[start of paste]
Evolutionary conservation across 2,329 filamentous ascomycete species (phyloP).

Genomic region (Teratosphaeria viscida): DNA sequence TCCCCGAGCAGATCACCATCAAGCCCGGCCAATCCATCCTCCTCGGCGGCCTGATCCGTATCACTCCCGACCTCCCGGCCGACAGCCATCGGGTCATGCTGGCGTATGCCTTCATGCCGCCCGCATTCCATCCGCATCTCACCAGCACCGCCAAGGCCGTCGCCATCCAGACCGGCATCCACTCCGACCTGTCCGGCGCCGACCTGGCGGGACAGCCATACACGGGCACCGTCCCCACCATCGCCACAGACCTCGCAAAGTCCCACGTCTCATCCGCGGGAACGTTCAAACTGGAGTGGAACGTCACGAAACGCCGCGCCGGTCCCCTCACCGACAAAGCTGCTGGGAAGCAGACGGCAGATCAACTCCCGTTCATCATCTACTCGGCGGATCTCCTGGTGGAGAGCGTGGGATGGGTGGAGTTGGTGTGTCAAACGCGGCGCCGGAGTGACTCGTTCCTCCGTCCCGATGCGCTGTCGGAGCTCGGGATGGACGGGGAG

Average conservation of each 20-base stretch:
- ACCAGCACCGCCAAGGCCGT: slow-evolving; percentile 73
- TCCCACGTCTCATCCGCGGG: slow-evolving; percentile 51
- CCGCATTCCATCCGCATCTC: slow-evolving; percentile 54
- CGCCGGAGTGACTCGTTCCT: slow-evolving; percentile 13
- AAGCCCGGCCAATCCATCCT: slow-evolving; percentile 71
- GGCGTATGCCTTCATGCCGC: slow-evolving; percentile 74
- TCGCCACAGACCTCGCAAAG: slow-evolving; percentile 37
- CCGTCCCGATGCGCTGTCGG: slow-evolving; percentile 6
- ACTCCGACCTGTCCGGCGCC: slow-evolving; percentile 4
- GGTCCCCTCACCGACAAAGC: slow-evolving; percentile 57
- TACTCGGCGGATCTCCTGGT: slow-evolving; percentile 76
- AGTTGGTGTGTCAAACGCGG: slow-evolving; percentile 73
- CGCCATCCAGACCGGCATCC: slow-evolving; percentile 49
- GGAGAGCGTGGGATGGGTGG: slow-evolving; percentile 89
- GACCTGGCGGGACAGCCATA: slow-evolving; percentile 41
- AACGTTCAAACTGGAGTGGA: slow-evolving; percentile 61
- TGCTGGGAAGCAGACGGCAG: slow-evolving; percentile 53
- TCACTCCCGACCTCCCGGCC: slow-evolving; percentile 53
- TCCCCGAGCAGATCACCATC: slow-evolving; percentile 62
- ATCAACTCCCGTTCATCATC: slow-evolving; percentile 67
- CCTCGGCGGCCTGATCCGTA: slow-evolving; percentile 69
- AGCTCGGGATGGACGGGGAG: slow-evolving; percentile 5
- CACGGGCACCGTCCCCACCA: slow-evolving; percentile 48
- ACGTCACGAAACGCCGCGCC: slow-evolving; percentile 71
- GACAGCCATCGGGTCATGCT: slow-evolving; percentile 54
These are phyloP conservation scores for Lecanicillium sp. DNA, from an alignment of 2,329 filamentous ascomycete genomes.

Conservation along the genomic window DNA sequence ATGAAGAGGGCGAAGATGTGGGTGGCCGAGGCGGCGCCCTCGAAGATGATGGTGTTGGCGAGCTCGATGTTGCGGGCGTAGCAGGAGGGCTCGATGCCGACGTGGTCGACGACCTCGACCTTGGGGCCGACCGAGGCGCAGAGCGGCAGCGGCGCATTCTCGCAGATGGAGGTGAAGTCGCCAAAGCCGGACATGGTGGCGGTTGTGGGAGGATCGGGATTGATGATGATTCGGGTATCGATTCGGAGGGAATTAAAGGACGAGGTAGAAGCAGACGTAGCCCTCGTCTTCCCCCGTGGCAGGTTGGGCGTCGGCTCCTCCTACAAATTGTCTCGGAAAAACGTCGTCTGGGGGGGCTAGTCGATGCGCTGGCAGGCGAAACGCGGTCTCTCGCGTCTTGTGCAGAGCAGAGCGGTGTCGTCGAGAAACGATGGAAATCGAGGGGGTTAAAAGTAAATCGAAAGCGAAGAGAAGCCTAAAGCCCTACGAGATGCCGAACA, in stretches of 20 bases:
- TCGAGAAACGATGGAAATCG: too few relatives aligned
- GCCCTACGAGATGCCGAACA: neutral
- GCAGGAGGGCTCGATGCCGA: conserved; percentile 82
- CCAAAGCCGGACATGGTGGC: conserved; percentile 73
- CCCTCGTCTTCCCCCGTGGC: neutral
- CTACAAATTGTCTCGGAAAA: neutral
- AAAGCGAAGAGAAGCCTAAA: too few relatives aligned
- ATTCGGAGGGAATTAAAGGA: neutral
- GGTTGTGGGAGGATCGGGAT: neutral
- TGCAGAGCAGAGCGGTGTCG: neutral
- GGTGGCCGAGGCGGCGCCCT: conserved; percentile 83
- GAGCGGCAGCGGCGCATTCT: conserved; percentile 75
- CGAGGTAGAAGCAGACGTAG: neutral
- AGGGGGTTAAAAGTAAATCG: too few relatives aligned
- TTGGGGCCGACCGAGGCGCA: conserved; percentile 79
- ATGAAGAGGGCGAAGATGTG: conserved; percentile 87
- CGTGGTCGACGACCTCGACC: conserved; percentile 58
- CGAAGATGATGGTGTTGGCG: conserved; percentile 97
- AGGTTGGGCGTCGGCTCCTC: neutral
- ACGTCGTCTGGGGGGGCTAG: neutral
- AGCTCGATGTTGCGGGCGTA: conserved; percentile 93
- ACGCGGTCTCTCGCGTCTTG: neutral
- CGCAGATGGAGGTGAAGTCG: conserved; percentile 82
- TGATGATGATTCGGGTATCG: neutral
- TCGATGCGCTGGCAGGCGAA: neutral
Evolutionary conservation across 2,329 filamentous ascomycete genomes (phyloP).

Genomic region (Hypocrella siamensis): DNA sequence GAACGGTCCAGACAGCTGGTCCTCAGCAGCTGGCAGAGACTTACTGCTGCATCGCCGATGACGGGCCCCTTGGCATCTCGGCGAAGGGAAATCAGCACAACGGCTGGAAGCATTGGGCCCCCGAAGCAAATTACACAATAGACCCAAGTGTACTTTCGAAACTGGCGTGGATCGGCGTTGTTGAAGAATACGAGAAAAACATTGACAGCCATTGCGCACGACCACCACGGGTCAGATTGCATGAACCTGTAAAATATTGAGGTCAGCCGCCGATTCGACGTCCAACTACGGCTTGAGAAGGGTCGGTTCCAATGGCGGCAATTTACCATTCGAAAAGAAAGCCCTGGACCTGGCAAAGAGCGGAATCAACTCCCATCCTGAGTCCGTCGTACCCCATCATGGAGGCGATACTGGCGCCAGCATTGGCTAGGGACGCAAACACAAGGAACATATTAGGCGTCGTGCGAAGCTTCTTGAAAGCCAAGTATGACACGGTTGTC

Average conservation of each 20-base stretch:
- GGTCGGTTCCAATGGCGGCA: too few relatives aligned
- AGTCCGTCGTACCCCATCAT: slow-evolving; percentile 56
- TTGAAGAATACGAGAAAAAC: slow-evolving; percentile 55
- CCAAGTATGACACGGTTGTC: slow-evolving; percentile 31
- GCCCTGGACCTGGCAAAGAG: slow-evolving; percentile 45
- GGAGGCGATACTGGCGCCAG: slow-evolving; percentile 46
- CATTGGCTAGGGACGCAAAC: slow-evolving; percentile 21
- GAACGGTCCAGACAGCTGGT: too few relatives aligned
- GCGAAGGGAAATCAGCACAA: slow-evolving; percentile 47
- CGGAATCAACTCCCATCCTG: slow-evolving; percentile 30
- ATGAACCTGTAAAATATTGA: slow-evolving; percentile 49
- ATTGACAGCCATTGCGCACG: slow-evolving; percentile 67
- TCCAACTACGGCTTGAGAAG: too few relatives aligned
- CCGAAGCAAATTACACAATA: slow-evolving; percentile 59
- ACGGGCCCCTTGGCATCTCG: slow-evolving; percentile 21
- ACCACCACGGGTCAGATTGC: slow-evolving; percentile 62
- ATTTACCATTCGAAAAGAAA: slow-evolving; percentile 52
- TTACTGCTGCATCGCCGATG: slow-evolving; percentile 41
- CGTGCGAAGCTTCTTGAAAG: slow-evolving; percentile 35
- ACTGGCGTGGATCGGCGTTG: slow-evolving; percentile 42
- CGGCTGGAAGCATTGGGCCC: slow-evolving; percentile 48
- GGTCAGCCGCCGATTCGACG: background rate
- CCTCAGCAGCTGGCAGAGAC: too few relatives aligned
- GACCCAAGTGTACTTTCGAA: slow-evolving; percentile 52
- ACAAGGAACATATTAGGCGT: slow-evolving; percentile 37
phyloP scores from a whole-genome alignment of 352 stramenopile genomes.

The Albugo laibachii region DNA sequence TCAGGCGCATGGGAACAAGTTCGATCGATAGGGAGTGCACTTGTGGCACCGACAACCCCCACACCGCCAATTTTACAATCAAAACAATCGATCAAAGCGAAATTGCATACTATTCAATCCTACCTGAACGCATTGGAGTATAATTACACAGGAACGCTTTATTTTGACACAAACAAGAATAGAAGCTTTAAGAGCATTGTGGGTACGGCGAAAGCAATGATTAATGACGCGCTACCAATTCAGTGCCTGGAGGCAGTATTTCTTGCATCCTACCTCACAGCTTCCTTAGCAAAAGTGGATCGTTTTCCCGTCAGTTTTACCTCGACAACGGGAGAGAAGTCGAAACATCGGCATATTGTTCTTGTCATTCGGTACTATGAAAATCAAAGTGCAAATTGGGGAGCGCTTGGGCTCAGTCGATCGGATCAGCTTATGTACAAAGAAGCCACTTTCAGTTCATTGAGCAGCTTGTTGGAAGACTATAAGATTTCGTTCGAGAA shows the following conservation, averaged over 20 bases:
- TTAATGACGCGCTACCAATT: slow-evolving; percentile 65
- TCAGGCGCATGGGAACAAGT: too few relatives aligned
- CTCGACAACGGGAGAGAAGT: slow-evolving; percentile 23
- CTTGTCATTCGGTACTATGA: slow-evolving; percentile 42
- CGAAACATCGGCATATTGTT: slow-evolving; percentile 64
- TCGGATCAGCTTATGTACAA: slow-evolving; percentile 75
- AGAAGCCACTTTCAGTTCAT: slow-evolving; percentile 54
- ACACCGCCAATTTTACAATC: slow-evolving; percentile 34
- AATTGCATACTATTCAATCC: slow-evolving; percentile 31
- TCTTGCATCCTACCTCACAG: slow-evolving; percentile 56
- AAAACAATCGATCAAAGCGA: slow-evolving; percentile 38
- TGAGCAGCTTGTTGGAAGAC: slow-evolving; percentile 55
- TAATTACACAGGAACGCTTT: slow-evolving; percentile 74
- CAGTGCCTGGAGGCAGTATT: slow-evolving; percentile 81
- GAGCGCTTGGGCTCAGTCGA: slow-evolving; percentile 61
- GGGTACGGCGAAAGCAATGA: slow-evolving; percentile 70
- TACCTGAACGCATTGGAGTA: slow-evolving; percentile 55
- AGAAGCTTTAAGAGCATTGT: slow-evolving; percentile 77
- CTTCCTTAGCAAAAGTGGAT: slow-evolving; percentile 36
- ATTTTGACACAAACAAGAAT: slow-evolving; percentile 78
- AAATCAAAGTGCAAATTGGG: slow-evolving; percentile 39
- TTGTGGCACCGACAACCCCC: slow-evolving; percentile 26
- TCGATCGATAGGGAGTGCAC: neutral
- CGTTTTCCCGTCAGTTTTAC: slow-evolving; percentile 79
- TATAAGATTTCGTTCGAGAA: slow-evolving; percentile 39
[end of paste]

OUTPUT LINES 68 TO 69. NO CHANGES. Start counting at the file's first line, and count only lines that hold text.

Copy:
- CGGAATCAACTCCCATCCTG: slow-evolving; percentile 30
- ATGAACCTGTAAAATATTGA: slow-evolving; percentile 49